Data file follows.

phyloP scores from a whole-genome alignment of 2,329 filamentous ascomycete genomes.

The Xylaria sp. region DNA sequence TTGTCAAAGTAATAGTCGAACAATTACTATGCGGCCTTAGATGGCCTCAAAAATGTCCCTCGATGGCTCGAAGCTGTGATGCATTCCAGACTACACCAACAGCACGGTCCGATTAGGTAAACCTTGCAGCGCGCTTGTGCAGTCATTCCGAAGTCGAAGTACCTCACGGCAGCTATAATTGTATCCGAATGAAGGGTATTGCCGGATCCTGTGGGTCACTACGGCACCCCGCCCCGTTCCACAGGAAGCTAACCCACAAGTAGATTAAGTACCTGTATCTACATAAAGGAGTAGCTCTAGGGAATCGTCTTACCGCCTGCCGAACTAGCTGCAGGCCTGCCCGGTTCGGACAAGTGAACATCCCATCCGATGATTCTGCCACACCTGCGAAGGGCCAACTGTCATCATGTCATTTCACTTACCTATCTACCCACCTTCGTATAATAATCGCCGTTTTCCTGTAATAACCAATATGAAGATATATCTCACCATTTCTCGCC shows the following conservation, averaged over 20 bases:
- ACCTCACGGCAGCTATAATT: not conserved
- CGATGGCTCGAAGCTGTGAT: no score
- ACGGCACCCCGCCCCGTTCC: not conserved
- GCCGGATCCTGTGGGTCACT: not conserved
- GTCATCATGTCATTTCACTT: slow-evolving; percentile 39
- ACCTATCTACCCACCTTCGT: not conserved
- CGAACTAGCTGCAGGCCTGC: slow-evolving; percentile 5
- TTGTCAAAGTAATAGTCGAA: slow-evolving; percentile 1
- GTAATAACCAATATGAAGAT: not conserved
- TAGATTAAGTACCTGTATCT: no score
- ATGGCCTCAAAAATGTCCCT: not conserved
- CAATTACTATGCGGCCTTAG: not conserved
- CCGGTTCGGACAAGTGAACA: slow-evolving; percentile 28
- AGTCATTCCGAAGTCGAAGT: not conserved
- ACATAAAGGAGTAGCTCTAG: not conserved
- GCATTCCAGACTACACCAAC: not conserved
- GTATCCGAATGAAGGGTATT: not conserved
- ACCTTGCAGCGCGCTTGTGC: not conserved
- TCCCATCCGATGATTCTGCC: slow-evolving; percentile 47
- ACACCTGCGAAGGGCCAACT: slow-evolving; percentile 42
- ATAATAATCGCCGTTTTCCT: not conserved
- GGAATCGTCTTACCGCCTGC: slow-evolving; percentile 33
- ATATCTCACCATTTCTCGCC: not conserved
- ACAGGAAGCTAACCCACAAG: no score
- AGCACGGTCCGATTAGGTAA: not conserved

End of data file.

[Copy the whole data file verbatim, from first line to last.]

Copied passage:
phyloP scores from a whole-genome alignment of 2,329 filamentous ascomycete genomes.

The Xylaria sp. region DNA sequence TTGTCAAAGTAATAGTCGAACAATTACTATGCGGCCTTAGATGGCCTCAAAAATGTCCCTCGATGGCTCGAAGCTGTGATGCATTCCAGACTACACCAACAGCACGGTCCGATTAGGTAAACCTTGCAGCGCGCTTGTGCAGTCATTCCGAAGTCGAAGTACCTCACGGCAGCTATAATTGTATCCGAATGAAGGGTATTGCCGGATCCTGTGGGTCACTACGGCACCCCGCCCCGTTCCACAGGAAGCTAACCCACAAGTAGATTAAGTACCTGTATCTACATAAAGGAGTAGCTCTAGGGAATCGTCTTACCGCCTGCCGAACTAGCTGCAGGCCTGCCCGGTTCGGACAAGTGAACATCCCATCCGATGATTCTGCCACACCTGCGAAGGGCCAACTGTCATCATGTCATTTCACTTACCTATCTACCCACCTTCGTATAATAATCGCCGTTTTCCTGTAATAACCAATATGAAGATATATCTCACCATTTCTCGCC shows the following conservation, averaged over 20 bases:
- ACCTCACGGCAGCTATAATT: not conserved
- CGATGGCTCGAAGCTGTGAT: no score
- ACGGCACCCCGCCCCGTTCC: not conserved
- GCCGGATCCTGTGGGTCACT: not conserved
- GTCATCATGTCATTTCACTT: slow-evolving; percentile 39
- ACCTATCTACCCACCTTCGT: not conserved
- CGAACTAGCTGCAGGCCTGC: slow-evolving; percentile 5
- TTGTCAAAGTAATAGTCGAA: slow-evolving; percentile 1
- GTAATAACCAATATGAAGAT: not conserved
- TAGATTAAGTACCTGTATCT: no score
- ATGGCCTCAAAAATGTCCCT: not conserved
- CAATTACTATGCGGCCTTAG: not conserved
- CCGGTTCGGACAAGTGAACA: slow-evolving; percentile 28
- AGTCATTCCGAAGTCGAAGT: not conserved
- ACATAAAGGAGTAGCTCTAG: not conserved
- GCATTCCAGACTACACCAAC: not conserved
- GTATCCGAATGAAGGGTATT: not conserved
- ACCTTGCAGCGCGCTTGTGC: not conserved
- TCCCATCCGATGATTCTGCC: slow-evolving; percentile 47
- ACACCTGCGAAGGGCCAACT: slow-evolving; percentile 42
- ATAATAATCGCCGTTTTCCT: not conserved
- GGAATCGTCTTACCGCCTGC: slow-evolving; percentile 33
- ATATCTCACCATTTCTCGCC: not conserved
- ACAGGAAGCTAACCCACAAG: no score
- AGCACGGTCCGATTAGGTAA: not conserved